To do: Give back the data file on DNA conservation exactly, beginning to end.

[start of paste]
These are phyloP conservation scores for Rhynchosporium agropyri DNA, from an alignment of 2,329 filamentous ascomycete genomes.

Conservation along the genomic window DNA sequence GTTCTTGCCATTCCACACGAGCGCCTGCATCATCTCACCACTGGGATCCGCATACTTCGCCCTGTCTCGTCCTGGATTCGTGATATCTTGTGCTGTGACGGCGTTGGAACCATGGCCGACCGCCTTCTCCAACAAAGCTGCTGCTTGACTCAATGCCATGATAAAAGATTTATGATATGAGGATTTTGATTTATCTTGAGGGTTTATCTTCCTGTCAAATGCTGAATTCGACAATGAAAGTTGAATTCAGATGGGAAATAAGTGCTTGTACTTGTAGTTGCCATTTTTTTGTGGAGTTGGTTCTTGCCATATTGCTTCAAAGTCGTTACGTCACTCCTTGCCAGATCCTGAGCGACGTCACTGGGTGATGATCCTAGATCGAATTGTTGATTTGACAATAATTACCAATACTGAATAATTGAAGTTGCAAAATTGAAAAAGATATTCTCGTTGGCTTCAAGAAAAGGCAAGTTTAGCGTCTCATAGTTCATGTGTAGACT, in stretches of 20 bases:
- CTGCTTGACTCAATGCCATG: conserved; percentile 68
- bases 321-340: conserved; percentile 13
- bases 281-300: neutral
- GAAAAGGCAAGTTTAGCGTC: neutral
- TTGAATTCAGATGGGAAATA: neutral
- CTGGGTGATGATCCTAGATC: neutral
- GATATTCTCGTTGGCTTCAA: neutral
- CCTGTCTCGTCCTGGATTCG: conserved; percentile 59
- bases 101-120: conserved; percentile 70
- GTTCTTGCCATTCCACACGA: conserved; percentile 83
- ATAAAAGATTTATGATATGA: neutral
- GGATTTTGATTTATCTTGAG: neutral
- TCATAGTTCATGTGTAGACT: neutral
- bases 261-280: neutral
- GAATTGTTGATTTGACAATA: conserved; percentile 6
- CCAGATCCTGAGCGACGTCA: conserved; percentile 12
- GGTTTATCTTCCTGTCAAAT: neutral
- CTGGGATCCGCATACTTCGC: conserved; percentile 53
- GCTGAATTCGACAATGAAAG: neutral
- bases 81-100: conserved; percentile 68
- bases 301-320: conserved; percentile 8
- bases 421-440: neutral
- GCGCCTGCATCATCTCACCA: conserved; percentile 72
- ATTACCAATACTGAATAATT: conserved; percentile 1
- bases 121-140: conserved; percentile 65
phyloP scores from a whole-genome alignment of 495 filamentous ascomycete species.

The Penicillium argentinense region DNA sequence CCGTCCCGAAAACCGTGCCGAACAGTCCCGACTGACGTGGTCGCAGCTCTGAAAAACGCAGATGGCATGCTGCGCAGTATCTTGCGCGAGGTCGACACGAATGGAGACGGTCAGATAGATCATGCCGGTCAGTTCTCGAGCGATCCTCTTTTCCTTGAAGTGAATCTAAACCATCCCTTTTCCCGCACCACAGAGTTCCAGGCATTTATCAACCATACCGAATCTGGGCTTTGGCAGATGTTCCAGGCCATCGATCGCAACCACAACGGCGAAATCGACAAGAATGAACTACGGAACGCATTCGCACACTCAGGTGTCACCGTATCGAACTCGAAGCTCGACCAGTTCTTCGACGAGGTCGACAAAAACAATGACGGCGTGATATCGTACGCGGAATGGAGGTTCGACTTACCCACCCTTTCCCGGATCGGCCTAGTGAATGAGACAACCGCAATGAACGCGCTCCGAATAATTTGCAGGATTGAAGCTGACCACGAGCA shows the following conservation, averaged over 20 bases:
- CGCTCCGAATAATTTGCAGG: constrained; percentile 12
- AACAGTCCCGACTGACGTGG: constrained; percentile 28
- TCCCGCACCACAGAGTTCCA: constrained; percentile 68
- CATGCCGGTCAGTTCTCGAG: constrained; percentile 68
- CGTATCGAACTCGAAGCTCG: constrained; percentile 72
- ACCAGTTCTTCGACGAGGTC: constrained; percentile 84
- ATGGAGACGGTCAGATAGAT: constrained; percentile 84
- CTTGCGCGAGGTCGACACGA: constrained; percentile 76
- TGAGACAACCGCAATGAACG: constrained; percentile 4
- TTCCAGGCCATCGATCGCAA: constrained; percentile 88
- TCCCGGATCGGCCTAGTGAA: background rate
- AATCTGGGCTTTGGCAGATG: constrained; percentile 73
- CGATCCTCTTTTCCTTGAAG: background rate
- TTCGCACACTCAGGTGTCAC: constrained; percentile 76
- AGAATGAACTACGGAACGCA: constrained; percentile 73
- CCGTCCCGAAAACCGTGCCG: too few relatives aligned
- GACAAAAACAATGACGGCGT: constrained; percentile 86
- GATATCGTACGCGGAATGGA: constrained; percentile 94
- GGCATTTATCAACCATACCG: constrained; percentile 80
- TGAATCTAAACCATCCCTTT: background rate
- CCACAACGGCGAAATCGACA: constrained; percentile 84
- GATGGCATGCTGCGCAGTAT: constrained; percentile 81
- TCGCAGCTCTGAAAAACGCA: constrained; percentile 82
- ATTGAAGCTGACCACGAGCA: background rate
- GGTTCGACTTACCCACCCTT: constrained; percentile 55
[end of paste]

These are phyloP conservation scores for Rhynchosporium agropyri DNA, from an alignment of 2,329 filamentous ascomycete genomes.

Conservation along the genomic window DNA sequence GTTCTTGCCATTCCACACGAGCGCCTGCATCATCTCACCACTGGGATCCGCATACTTCGCCCTGTCTCGTCCTGGATTCGTGATATCTTGTGCTGTGACGGCGTTGGAACCATGGCCGACCGCCTTCTCCAACAAAGCTGCTGCTTGACTCAATGCCATGATAAAAGATTTATGATATGAGGATTTTGATTTATCTTGAGGGTTTATCTTCCTGTCAAATGCTGAATTCGACAATGAAAGTTGAATTCAGATGGGAAATAAGTGCTTGTACTTGTAGTTGCCATTTTTTTGTGGAGTTGGTTCTTGCCATATTGCTTCAAAGTCGTTACGTCACTCCTTGCCAGATCCTGAGCGACGTCACTGGGTGATGATCCTAGATCGAATTGTTGATTTGACAATAATTACCAATACTGAATAATTGAAGTTGCAAAATTGAAAAAGATATTCTCGTTGGCTTCAAGAAAAGGCAAGTTTAGCGTCTCATAGTTCATGTGTAGACT, in stretches of 20 bases:
- CTGCTTGACTCAATGCCATG: conserved; percentile 68
- bases 321-340: conserved; percentile 13
- bases 281-300: neutral
- GAAAAGGCAAGTTTAGCGTC: neutral
- TTGAATTCAGATGGGAAATA: neutral
- CTGGGTGATGATCCTAGATC: neutral
- GATATTCTCGTTGGCTTCAA: neutral
- CCTGTCTCGTCCTGGATTCG: conserved; percentile 59
- bases 101-120: conserved; percentile 70
- GTTCTTGCCATTCCACACGA: conserved; percentile 83
- ATAAAAGATTTATGATATGA: neutral
- GGATTTTGATTTATCTTGAG: neutral
- TCATAGTTCATGTGTAGACT: neutral
- bases 261-280: neutral
- GAATTGTTGATTTGACAATA: conserved; percentile 6
- CCAGATCCTGAGCGACGTCA: conserved; percentile 12
- GGTTTATCTTCCTGTCAAAT: neutral
- CTGGGATCCGCATACTTCGC: conserved; percentile 53
- GCTGAATTCGACAATGAAAG: neutral
- bases 81-100: conserved; percentile 68
- bases 301-320: conserved; percentile 8
- bases 421-440: neutral
- GCGCCTGCATCATCTCACCA: conserved; percentile 72
- ATTACCAATACTGAATAATT: conserved; percentile 1
- bases 121-140: conserved; percentile 65
phyloP scores from a whole-genome alignment of 495 filamentous ascomycete species.

The Penicillium argentinense region DNA sequence CCGTCCCGAAAACCGTGCCGAACAGTCCCGACTGACGTGGTCGCAGCTCTGAAAAACGCAGATGGCATGCTGCGCAGTATCTTGCGCGAGGTCGACACGAATGGAGACGGTCAGATAGATCATGCCGGTCAGTTCTCGAGCGATCCTCTTTTCCTTGAAGTGAATCTAAACCATCCCTTTTCCCGCACCACAGAGTTCCAGGCATTTATCAACCATACCGAATCTGGGCTTTGGCAGATGTTCCAGGCCATCGATCGCAACCACAACGGCGAAATCGACAAGAATGAACTACGGAACGCATTCGCACACTCAGGTGTCACCGTATCGAACTCGAAGCTCGACCAGTTCTTCGACGAGGTCGACAAAAACAATGACGGCGTGATATCGTACGCGGAATGGAGGTTCGACTTACCCACCCTTTCCCGGATCGGCCTAGTGAATGAGACAACCGCAATGAACGCGCTCCGAATAATTTGCAGGATTGAAGCTGACCACGAGCA shows the following conservation, averaged over 20 bases:
- CGCTCCGAATAATTTGCAGG: constrained; percentile 12
- AACAGTCCCGACTGACGTGG: constrained; percentile 28
- TCCCGCACCACAGAGTTCCA: constrained; percentile 68
- CATGCCGGTCAGTTCTCGAG: constrained; percentile 68
- CGTATCGAACTCGAAGCTCG: constrained; percentile 72
- ACCAGTTCTTCGACGAGGTC: constrained; percentile 84
- ATGGAGACGGTCAGATAGAT: constrained; percentile 84
- CTTGCGCGAGGTCGACACGA: constrained; percentile 76
- TGAGACAACCGCAATGAACG: constrained; percentile 4
- TTCCAGGCCATCGATCGCAA: constrained; percentile 88
- TCCCGGATCGGCCTAGTGAA: background rate
- AATCTGGGCTTTGGCAGATG: constrained; percentile 73
- CGATCCTCTTTTCCTTGAAG: background rate
- TTCGCACACTCAGGTGTCAC: constrained; percentile 76
- AGAATGAACTACGGAACGCA: constrained; percentile 73
- CCGTCCCGAAAACCGTGCCG: too few relatives aligned
- GACAAAAACAATGACGGCGT: constrained; percentile 86
- GATATCGTACGCGGAATGGA: constrained; percentile 94
- GGCATTTATCAACCATACCG: constrained; percentile 80
- TGAATCTAAACCATCCCTTT: background rate
- CCACAACGGCGAAATCGACA: constrained; percentile 84
- GATGGCATGCTGCGCAGTAT: constrained; percentile 81
- TCGCAGCTCTGAAAAACGCA: constrained; percentile 82
- ATTGAAGCTGACCACGAGCA: background rate
- GGTTCGACTTACCCACCCTT: constrained; percentile 55